How you may be affected by the new Stamp Duty Land Tax rules

Share on facebook
Share on Twitter
Share on Google+

It’s been 3 years since the law on Stamp Duty Land Tax (SDLT) changed. If you are purchasing a residential property in addition to your main home, there’s now an extra 3% tax to pay over and above the normal rate.

The tax surcharge applies to all properties over £40K including holiday homes and BTL investment properties both in the UK and abroad, and even if you are not the sole owner. Caravans, mobile homes and houseboats are exempt. Confusingly, your main residence may also be affected. More of that below but let’s start with the basics.

How Stamp Duty Land Tax is calculated

You may not be aware that the rules regarding standard Stamp Duty Land Tax were overhauled back in 2014. Before that time, the tax was levied on the purchase price of the property as a slab tax but since then a tiered system has been put into place. A bit like income tax, it means that you pay a higher rate on the slice above any threshold.


Source: Which?


The new system can lessen your tax liability when you buy a property. Assuming a £300K purchase price, the whole amount would have been taxed at 3% under the old regime, resulting in a £9K tax bill. Under the new system, there’s nothing to pay below £125K, then 2% is payable on the next £125K (= £2.5K) and 5% on the remaining £50K (= £2.5K), producing a lower total tax bill of £5K.

So far, so good, but what happens when you factor in the most recent changes?

SDLT surcharge for second homes

The new Stamp Duty Land Tax (SDLT) surcharge was introduced in 2016. Unfortunately for investment property and second home buyers, this is a flat rate 3% tax levied on the entire purchase price. If, say, the above example was a second home purchase, you would be charged 8% on a £300K property, resulting in a £24K tax bill.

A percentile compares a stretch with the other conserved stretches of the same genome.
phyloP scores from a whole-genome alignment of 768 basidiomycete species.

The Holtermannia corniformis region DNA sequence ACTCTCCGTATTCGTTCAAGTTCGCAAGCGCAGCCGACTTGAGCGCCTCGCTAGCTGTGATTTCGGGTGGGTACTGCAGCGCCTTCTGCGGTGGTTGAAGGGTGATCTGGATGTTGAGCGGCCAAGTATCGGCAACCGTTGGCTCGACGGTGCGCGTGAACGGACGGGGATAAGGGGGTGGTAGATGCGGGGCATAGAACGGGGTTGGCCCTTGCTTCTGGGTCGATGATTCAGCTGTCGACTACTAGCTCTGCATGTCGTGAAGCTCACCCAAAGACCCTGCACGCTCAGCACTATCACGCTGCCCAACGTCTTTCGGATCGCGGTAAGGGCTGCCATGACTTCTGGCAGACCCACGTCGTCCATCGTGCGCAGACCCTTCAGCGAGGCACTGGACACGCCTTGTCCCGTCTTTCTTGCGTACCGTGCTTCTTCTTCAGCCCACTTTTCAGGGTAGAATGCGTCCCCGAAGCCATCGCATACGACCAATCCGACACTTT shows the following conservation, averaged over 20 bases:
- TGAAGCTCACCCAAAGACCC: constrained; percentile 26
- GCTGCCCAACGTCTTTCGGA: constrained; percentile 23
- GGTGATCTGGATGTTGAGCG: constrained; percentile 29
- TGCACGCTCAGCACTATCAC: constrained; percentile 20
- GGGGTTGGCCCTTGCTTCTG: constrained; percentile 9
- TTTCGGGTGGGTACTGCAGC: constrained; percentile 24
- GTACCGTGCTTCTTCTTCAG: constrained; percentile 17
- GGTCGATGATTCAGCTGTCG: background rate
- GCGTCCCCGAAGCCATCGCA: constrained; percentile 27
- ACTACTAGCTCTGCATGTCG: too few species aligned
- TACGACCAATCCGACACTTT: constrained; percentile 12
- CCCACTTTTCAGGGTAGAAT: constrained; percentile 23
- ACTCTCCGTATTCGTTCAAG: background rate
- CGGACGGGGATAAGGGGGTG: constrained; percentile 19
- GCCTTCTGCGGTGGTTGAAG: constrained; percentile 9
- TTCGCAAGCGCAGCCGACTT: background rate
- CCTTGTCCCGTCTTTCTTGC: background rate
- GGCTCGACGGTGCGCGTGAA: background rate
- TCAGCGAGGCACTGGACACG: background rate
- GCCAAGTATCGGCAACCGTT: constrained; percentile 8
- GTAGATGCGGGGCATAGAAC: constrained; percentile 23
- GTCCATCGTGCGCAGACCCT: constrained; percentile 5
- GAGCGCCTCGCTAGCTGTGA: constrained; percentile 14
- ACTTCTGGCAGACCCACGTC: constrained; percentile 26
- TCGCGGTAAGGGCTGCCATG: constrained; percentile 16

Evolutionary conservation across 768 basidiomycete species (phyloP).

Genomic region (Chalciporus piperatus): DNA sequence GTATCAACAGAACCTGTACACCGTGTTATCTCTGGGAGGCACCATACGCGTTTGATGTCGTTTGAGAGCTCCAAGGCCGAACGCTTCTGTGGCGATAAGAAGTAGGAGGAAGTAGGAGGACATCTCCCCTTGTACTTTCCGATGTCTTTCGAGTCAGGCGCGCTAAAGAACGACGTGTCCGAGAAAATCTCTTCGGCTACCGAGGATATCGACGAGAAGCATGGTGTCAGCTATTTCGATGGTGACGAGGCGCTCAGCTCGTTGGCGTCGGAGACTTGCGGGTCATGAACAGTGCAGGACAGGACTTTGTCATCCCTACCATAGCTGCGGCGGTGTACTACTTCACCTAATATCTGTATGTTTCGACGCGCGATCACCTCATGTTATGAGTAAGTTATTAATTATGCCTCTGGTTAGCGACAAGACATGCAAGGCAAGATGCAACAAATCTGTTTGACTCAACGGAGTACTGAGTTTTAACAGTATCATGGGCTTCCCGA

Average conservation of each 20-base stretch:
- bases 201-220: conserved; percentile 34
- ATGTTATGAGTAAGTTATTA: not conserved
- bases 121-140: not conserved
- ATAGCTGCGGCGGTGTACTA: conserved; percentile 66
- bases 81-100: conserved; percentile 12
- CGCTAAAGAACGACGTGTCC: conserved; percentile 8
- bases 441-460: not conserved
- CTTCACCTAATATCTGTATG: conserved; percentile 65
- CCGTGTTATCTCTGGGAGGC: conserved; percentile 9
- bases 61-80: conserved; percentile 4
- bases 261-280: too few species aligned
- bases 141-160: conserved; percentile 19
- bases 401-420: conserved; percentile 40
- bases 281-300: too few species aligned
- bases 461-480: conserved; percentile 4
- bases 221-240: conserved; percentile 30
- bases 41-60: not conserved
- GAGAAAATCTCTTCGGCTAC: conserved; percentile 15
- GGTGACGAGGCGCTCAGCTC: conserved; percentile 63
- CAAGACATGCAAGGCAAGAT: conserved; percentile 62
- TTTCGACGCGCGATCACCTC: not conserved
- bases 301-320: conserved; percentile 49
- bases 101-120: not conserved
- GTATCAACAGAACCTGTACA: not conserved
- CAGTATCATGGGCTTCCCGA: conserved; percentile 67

Source: Which

The government has provided a handy Stamp Duty Land Tax Calculator to help you work out the SDLT payable on your property transaction.

Could your main home be liable for the surcharge?

This is where it gets interesting, not to mention a little bit worrying. Your ‘main residence’ has to be verifiable as not just a property you own but the one you live in permanently. Unlike other taxes such as Capital Gains Tax where you are able to ‘elect’ your main residence for tax purposes, you must be able to provide HMRC with proof of your main home through official records such as the electoral register, local GP, schools etc.

Regardless of how long you have lived in your main residence, when it comes to selling you may find yourself in one of three scenarios:

Selling and buying at the same time

If you are selling your main home at the same time as buying a new one, you will not be liable to pay the SDLT surcharge. This is the case even if you also own other property assets, since these are not affected by the transaction.

However, in the case where a person lives in rented accommodation or with relatives but has an investment property, and then decides to buy his own home, the surcharge will apply. What’s more, if you buy a home together with another person, and the above applies to only one of you, the tax will still be payable.

Buying a new home before selling the old one

If you haven’t sold your existing home but are purchasing a new ‘main residence’, you will be charged the full 3% SDLT surcharge at the point of purchase. You then have a period of 36 months within which to sell your previous home and claim the tax back in full.

Once the old property has been sold, you need to submit your refund application to HMRC within 12 months.

Selling your main residence before buying a new one

Clearly, if you are selling your old home first, there is no extra stamp duty to pay on buying a new home unless you own other residential property. There is now a 36 month grace period that allows you to purchase your new home without being liable for the surcharge as long as your previous main residence was sold within 36 months.

If you are returning to the UK after a period of living abroad, or own property in another country, this should help you to purchase a ‘stop gap’ home without being charged the extra tax.

Share on facebook
Share on Twitter
Share on Google+

Subscribe To Our Newsletter